Maternal angiotensin increases placental leptin in early gestation via an alternative renin-angiotensin system pathway: suggesting a link to preeclampsia


  • O. Nonn
  • C. Fischer
  • S. Geisberger
  • A. El-Heliebi
  • T. Kroneis
  • D. Forstner
  • G. Desoye
  • A.C. Staff
  • M. Sugulle
  • R. Dechend
  • U. Pecks
  • M. Kollmann
  • C. Stern
  • J.E. Cartwright
  • G.S. Whitley
  • B. Thilaganathan
  • C. Wadsack
  • B. Huppertz
  • F. Herse
  • M. Gauster


  • Hypertension


  • Hypertension 77 (5): 1723-1736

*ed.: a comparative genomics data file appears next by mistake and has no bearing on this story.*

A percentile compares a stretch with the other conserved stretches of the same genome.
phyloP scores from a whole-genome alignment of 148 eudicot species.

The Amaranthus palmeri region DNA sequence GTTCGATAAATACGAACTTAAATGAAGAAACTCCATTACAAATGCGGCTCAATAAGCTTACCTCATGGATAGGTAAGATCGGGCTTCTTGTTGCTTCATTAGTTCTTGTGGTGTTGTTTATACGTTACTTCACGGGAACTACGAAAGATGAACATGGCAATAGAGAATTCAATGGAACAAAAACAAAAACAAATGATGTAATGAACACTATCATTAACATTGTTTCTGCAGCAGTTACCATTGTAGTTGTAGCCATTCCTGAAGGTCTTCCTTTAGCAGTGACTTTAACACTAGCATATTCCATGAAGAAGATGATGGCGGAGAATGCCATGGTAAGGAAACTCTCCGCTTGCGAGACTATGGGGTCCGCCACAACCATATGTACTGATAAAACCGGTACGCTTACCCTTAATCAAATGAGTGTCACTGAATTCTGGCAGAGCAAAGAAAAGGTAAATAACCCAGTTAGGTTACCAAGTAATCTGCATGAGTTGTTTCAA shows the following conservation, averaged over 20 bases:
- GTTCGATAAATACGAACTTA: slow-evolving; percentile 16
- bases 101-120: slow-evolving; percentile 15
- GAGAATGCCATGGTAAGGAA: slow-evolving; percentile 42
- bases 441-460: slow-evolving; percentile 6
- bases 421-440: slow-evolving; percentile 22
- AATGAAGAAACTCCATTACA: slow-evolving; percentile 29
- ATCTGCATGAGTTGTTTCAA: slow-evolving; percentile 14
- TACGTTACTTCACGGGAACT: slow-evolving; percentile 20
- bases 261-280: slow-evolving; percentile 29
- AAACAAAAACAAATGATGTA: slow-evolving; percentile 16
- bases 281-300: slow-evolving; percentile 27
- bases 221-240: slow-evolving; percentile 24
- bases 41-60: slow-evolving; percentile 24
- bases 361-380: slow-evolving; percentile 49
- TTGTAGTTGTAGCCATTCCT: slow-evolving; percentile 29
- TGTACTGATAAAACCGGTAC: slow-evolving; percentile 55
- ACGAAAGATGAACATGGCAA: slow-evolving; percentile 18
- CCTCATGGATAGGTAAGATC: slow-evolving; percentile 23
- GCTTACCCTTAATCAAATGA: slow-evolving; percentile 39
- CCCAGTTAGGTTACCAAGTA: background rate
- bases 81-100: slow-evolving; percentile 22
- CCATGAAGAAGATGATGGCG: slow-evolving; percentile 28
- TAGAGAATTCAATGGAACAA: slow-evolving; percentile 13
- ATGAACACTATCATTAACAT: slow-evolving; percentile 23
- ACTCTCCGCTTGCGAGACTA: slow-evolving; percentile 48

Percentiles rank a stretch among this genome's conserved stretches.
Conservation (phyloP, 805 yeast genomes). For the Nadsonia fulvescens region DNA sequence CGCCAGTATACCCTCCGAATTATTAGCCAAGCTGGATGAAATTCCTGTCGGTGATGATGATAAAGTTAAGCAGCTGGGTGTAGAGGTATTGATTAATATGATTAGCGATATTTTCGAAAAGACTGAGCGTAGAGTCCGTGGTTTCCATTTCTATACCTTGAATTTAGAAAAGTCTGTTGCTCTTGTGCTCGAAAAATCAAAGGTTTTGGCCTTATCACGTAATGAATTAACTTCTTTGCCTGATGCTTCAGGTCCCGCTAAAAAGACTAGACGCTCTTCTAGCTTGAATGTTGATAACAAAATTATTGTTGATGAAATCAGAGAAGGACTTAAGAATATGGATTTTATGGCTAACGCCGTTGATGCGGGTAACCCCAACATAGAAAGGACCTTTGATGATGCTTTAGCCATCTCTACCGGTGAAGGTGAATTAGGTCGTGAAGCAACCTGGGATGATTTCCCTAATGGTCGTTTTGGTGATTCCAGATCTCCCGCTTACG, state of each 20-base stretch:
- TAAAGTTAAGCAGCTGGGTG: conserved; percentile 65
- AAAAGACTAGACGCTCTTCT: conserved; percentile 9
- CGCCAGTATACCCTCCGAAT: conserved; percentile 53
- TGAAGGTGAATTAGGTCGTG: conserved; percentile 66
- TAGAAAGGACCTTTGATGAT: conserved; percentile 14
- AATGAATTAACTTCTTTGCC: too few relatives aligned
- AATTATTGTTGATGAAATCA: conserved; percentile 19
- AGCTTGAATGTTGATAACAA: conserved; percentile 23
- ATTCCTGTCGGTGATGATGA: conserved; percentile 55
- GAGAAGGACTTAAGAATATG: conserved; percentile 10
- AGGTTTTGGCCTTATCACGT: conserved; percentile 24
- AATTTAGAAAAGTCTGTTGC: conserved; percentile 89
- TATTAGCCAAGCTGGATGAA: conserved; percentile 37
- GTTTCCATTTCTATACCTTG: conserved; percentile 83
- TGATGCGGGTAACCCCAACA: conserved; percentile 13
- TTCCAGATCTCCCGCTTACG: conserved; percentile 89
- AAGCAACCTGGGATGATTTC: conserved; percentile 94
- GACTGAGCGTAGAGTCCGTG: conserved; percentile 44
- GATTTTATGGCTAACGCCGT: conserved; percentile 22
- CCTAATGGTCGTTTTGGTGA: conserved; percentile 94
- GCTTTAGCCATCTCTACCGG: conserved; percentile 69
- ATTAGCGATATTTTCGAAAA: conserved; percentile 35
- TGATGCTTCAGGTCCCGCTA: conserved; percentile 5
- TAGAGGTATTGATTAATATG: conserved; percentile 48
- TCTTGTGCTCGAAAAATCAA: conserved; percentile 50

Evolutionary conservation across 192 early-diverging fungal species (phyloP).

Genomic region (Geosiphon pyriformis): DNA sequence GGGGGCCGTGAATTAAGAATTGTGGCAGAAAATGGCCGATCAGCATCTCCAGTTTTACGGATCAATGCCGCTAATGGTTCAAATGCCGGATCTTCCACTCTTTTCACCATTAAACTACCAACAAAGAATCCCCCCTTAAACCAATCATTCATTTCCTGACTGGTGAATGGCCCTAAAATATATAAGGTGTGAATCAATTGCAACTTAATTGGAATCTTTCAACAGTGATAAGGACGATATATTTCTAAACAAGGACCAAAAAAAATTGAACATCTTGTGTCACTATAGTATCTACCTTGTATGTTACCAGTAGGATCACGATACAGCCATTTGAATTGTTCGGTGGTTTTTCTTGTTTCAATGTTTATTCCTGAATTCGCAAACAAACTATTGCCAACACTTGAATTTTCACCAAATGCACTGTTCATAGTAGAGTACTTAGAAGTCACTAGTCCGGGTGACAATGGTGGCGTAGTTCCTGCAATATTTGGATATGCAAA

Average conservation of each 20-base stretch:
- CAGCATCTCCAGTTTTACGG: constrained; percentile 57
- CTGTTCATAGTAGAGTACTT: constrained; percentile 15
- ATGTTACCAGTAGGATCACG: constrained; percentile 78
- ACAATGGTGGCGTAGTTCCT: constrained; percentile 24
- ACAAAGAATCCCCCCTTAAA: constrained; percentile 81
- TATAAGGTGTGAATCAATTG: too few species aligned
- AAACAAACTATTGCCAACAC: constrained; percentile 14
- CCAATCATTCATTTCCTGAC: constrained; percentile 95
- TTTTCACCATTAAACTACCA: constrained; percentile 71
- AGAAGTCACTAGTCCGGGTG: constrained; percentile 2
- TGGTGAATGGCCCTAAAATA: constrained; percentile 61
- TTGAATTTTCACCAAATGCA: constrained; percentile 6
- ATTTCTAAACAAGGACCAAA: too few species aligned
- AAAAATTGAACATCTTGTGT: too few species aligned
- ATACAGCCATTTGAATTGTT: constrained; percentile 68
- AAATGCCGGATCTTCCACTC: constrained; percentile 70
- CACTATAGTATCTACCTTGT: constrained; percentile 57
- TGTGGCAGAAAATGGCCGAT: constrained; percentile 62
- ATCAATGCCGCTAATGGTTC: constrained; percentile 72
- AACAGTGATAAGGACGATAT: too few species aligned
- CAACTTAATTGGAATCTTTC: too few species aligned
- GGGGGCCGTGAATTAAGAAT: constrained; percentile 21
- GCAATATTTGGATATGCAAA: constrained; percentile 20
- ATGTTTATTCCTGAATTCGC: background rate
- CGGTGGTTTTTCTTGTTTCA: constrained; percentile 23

• Various studies found an association of different renin-angiotensin system (RAS) components with gestational duration and preterm birth, as well as with preeclampsia. Approximately 25% of first-time pregnant women develop a mild to severe hypertension in pregnancy or even preeclampsia. Based on recently published single-cell RNA-sequencing, we hypothesized an alternative RAS function in placenta and furthermore, an implication in hypertensive disorders in pregnancy. Placental RAS expression and localization was analyzed via quantitative polymerase chain reaction and in situ mRNA padlock probes. Tissue was collected from first-trimester elective termination (n=198), from healthy third-trimester controls (n=54), from early-onset preeclamptic (n=54) and age-matched controls (n=29), as well as first-trimester placentae from women with a high uterine artery resistance index (high-risk for preeclampsia, n=9) and controls (n=8). Serum levels of Ang (angiotensin) I to IV from women before and after conception were measured via mass spectrometry (n=10). Placental explants were cultured in 2.5% oxygen with Ang II, candesartan, and leptin. Seahorse XF96 MitoStress assays assessed trophoblast metabolism. Here, we show that maternal angiotensin acts on placental LNPEP (leucine aminopeptidase), that is, angiotensin IV-receptor and fetal angiotensin on placental AGTR1 (angiotensin II receptor type 1). Maternal circulating RAS shifts towards Ang IV in pregnancy. Ang IV decreases trophoblastic mitochondrial respiration and increases placental leptin via placental LNPEP. Lower placental LNPEP in preeclampsia and in first-trimester patients at high-risk for preeclampsia suggests a new alternative route in maternal RAS signaling and may contribute to hypertension and disease in pregnancy. The study shows how hypertensive disorders in pregnancy may be connected metabolic alterations that finally seem to contribute to the multifactorial disease in pregnancy, preeclampsia.